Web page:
The borders of the Bible are defined by the borders of its two canons: the Old and New testaments.
The English word “canon” is derived from “kanwvn,” a Greek word meaning “rule” or “standard.” By the fourth century AD, “kanwvn” had come to mean a “list of religious writings deemed authoritative.” Such lists guided believers in distinguishing among the great variety of religious literature available and identifying those that were approved within their religious communities for such things as devotional reading, worship, preaching, doctrine, ethics, or morals. Key concepts of canon formation are . . .
- The authority of particular writings preceded their canonical status. In other words, a literary work did not suddenly become authoritative by its inclusion in a canon; but rather, it came to be included in a canon because it was already authoritative.
- Canon formation was stimulated by some kind of threat. The threats that spurred formation of the Jewish OT canon were risk of national oblivion in the aftermath of the Roman-Jewish War of 68-70 AD and the challenges to Jewish life posed by Christianity. The threats that motivated formation of the NT canon were primarily from false teachers within the Christian fellowship– Marcion and gnostics for example who promoted “innovations” not found within the apostolic tradition (rule of faith). Before the “bible” could be interpreted against such innovators, it had to be identified.
- Canon formation implies “closure”– Dt 4:2, “You shall not add unto the word which I command you, neither shall you diminish from it, that you may keep the commandments of Jehovah your God which I command you.” Also see Rev 22: 18ff, “I testify unto every man that hears the words of the prophecy of this book, if any man shall add unto them, God shall add unto him the plagues which are written in this book: 19 and if any man shall take away from the words of the book of this prophecy, God shall take away his part from the tree of life, and out of the holy city, which are written in this book.”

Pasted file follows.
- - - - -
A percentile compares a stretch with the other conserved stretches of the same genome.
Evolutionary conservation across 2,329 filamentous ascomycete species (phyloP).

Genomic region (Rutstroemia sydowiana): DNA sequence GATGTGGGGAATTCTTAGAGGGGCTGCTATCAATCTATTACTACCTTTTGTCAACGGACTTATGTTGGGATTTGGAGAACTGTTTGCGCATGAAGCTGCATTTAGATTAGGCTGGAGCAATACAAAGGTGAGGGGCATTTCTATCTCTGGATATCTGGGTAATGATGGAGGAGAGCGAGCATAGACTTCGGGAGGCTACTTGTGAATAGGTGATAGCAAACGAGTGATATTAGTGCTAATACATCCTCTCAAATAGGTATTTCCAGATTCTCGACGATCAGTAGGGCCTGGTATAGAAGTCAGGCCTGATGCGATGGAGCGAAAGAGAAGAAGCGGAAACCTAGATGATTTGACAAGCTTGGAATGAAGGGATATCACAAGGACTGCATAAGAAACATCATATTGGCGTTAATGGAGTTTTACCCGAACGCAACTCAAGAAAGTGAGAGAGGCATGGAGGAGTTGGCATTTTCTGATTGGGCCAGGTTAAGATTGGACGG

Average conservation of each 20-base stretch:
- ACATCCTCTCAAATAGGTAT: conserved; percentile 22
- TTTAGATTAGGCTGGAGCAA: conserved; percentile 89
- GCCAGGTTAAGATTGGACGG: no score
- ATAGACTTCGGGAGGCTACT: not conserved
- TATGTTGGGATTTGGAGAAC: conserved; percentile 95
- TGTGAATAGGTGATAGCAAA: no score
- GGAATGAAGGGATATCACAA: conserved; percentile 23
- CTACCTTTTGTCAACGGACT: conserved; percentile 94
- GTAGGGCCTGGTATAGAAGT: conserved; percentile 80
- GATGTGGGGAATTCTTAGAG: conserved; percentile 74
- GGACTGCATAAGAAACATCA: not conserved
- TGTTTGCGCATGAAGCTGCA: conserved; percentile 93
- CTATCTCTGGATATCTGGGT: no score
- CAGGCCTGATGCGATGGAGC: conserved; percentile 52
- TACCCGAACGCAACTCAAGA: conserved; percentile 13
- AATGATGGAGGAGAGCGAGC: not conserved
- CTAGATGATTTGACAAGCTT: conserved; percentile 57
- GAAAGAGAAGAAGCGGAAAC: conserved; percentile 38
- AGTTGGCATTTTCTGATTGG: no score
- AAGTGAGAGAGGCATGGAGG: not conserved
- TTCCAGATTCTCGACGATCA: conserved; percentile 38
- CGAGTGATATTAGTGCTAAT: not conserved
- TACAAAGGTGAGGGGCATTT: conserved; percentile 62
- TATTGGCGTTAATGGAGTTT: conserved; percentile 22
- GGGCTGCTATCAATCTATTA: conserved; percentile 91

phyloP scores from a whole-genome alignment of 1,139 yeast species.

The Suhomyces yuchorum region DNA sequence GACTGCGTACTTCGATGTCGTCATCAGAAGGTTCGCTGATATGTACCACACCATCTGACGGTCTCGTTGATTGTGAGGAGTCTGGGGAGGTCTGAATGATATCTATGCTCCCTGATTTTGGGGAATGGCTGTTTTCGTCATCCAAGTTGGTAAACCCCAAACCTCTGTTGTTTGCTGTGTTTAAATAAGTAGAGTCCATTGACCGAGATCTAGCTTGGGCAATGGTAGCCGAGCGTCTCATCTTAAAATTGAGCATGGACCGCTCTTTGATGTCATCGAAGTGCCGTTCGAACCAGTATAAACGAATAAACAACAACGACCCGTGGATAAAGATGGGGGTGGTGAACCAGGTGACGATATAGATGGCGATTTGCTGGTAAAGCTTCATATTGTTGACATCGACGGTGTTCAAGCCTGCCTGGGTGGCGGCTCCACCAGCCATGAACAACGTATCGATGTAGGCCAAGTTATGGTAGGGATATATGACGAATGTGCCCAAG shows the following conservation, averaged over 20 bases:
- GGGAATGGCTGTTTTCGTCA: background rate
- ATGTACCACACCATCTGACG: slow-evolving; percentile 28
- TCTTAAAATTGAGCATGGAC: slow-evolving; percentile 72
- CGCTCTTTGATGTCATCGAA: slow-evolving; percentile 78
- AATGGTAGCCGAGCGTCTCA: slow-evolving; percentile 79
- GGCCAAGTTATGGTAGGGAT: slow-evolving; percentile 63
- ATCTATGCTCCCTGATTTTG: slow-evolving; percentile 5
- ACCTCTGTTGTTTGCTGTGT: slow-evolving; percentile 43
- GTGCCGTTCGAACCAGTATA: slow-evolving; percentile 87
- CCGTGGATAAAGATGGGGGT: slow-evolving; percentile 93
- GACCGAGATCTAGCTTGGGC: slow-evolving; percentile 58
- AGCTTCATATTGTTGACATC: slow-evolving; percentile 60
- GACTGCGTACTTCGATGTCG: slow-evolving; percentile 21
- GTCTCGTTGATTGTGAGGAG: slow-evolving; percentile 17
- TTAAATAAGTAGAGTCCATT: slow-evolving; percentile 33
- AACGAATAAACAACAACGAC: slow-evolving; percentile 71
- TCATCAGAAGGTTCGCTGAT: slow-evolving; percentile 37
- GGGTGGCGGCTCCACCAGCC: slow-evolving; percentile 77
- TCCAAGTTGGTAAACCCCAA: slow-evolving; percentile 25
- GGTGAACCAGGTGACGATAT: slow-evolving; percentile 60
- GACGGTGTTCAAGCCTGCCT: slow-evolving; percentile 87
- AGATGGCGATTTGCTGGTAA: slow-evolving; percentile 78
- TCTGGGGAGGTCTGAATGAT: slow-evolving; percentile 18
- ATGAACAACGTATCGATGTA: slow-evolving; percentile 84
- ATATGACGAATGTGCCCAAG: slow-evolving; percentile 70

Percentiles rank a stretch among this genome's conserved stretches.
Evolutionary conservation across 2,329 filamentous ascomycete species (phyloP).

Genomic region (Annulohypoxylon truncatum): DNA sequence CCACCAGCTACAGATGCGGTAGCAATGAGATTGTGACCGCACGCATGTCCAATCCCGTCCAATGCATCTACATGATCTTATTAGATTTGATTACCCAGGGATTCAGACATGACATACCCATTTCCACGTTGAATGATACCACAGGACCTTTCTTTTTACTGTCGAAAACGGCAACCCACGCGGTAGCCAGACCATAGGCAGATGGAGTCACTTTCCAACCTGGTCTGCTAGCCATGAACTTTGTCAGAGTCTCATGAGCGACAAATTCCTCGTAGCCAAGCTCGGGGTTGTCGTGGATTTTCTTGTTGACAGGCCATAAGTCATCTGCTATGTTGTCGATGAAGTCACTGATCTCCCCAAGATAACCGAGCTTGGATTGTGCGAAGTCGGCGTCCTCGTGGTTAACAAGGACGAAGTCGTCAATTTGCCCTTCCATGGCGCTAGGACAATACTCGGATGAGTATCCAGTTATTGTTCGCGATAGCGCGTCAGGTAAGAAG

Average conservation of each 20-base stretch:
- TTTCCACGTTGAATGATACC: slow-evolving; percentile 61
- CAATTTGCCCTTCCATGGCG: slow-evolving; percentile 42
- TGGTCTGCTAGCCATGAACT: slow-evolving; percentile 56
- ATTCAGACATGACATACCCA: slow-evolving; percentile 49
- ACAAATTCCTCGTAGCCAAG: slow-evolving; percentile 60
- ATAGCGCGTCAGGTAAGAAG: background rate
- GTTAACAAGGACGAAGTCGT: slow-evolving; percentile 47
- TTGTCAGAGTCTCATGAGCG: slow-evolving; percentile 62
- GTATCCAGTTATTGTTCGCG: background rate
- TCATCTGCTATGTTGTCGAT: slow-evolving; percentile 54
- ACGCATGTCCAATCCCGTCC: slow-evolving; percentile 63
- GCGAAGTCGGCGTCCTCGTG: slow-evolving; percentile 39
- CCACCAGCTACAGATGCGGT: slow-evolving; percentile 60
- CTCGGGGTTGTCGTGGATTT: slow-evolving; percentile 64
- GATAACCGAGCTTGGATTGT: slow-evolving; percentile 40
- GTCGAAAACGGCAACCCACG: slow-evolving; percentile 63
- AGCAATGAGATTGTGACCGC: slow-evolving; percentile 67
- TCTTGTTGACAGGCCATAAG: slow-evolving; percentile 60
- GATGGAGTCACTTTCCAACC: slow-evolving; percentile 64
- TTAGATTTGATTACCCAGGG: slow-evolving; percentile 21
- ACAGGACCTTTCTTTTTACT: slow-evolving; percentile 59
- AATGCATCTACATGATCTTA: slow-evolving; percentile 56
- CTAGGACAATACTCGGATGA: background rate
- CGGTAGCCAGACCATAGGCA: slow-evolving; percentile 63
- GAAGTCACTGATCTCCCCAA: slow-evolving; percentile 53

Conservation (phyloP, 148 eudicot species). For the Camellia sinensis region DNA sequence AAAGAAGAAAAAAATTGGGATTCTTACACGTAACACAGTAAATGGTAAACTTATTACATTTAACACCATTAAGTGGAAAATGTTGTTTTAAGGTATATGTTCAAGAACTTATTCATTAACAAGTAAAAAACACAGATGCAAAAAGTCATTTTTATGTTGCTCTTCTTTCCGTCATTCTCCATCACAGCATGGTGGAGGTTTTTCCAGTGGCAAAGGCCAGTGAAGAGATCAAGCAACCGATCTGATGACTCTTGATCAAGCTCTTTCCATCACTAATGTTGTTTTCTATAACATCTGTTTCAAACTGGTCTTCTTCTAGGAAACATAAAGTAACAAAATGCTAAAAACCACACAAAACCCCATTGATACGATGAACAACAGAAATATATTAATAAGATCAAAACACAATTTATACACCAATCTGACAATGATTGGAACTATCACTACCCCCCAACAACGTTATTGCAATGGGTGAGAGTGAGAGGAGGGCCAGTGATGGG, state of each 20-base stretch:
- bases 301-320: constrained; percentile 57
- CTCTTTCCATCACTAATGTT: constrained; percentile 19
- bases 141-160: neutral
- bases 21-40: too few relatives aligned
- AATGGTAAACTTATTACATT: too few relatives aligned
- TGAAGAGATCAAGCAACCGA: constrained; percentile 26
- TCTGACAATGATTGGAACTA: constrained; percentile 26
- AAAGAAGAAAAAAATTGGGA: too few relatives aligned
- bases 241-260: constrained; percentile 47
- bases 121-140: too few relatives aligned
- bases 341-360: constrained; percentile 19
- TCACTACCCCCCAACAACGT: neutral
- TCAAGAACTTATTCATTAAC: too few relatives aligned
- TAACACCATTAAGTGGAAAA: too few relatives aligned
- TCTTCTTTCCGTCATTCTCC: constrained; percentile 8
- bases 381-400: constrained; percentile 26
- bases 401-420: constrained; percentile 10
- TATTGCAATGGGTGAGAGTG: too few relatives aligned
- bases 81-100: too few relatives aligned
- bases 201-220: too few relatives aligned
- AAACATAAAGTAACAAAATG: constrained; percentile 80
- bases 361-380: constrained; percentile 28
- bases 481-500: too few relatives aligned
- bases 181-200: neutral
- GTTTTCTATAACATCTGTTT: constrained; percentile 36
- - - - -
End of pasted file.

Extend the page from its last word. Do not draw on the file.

- The OT canon of the Jews appears to have been accomplished in three stages corresponding to major events in Jewish life. Each stage assimilated a different collection of material (the Law, the Prophets, and the Writings) into the Jewish canon. The Law came first followed shortly thereafter by the Prophets and then by the Writings. Each collection more or less carried a different weight. Jewish tradition sets the closure of the entire canon at the Council of Jamnia (Jabneh) in 90 CE.
- Christians were less discriminating in their attitude toward the OT and wound up with additional materials (the Apocrypha) in some of their canons.
An understanding of canon formation is useful in interpreting scripture. For example, the sweep of Jesus’ statement in Mt 23:34 (“upon you (Jerusalem) may fall … the blood of … Abel to …Zechariah) cannot be appreciated without understanding that Abel is the first innocent victim in the Jewish canon (Genesis) and Zechariah is the last (Chronicles).
Canon formation is also closely related to the subject of versions. The early church had several, including Hebrew, Aramaic, and Greek (the Septuagint). Many problems in reconciling NT quotes with OT passages can be resolved by recognizing that NT writers generally do no quote from the Hebrew (Masoretic) text that underlies the OT in Christian bibles, but from the Greek OT and Aramaic Targums. For example, the problem with Paul’s quote of Ps 68:18 (“received gifts from men”) in Eph 4:8 (“gave gifts to men”) disappears when the reference is changed to an Aramaic Targum on the Psalms which actually says “gave” instead of “received.” The difference between Amos 9:11 and James quotation in Acts 15:16 is similarly due to James’ use of the Greek OT instead of the Hebrew. In general, early Christians used the Greek OT so effectively in preaching the gospel that some Jews cursed the day their Hebrew bible was translated into Greek.